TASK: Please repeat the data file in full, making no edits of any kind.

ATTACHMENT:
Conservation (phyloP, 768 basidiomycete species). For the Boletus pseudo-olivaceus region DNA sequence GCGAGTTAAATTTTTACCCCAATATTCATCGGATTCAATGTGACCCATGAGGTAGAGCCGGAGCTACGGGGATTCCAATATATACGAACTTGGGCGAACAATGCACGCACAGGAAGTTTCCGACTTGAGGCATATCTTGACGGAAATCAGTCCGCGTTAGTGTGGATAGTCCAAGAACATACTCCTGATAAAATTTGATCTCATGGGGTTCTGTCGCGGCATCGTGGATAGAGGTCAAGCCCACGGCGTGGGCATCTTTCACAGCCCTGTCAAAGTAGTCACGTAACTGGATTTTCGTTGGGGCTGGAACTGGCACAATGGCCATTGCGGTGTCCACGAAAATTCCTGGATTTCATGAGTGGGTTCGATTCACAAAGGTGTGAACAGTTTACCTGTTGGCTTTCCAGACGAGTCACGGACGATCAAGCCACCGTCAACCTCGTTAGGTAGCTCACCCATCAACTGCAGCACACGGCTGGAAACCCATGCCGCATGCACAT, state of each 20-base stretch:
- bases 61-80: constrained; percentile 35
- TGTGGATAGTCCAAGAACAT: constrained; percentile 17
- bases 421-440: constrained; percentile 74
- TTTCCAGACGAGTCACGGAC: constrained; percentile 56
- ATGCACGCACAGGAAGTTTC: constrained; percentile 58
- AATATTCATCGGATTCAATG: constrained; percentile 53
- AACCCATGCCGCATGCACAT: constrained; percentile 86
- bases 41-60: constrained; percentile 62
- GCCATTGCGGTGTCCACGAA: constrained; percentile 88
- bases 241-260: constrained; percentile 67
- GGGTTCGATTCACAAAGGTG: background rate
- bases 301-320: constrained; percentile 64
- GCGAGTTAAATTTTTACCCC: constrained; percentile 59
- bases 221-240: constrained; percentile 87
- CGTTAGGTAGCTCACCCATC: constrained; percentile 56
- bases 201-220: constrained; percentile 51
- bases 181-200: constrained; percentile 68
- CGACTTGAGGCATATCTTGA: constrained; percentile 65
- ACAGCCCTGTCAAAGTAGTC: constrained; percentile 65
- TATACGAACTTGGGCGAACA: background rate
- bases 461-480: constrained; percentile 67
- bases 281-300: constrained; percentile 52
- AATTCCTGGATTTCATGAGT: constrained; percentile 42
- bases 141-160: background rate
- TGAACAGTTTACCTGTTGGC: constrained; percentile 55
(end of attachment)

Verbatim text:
Conservation (phyloP, 768 basidiomycete species). For the Boletus pseudo-olivaceus region DNA sequence GCGAGTTAAATTTTTACCCCAATATTCATCGGATTCAATGTGACCCATGAGGTAGAGCCGGAGCTACGGGGATTCCAATATATACGAACTTGGGCGAACAATGCACGCACAGGAAGTTTCCGACTTGAGGCATATCTTGACGGAAATCAGTCCGCGTTAGTGTGGATAGTCCAAGAACATACTCCTGATAAAATTTGATCTCATGGGGTTCTGTCGCGGCATCGTGGATAGAGGTCAAGCCCACGGCGTGGGCATCTTTCACAGCCCTGTCAAAGTAGTCACGTAACTGGATTTTCGTTGGGGCTGGAACTGGCACAATGGCCATTGCGGTGTCCACGAAAATTCCTGGATTTCATGAGTGGGTTCGATTCACAAAGGTGTGAACAGTTTACCTGTTGGCTTTCCAGACGAGTCACGGACGATCAAGCCACCGTCAACCTCGTTAGGTAGCTCACCCATCAACTGCAGCACACGGCTGGAAACCCATGCCGCATGCACAT, state of each 20-base stretch:
- bases 61-80: constrained; percentile 35
- TGTGGATAGTCCAAGAACAT: constrained; percentile 17
- bases 421-440: constrained; percentile 74
- TTTCCAGACGAGTCACGGAC: constrained; percentile 56
- ATGCACGCACAGGAAGTTTC: constrained; percentile 58
- AATATTCATCGGATTCAATG: constrained; percentile 53
- AACCCATGCCGCATGCACAT: constrained; percentile 86
- bases 41-60: constrained; percentile 62
- GCCATTGCGGTGTCCACGAA: constrained; percentile 88
- bases 241-260: constrained; percentile 67
- GGGTTCGATTCACAAAGGTG: background rate
- bases 301-320: constrained; percentile 64
- GCGAGTTAAATTTTTACCCC: constrained; percentile 59
- bases 221-240: constrained; percentile 87
- CGTTAGGTAGCTCACCCATC: constrained; percentile 56
- bases 201-220: constrained; percentile 51
- bases 181-200: constrained; percentile 68
- CGACTTGAGGCATATCTTGA: constrained; percentile 65
- ACAGCCCTGTCAAAGTAGTC: constrained; percentile 65
- TATACGAACTTGGGCGAACA: background rate
- bases 461-480: constrained; percentile 67
- bases 281-300: constrained; percentile 52
- AATTCCTGGATTTCATGAGT: constrained; percentile 42
- bases 141-160: background rate
- TGAACAGTTTACCTGTTGGC: constrained; percentile 55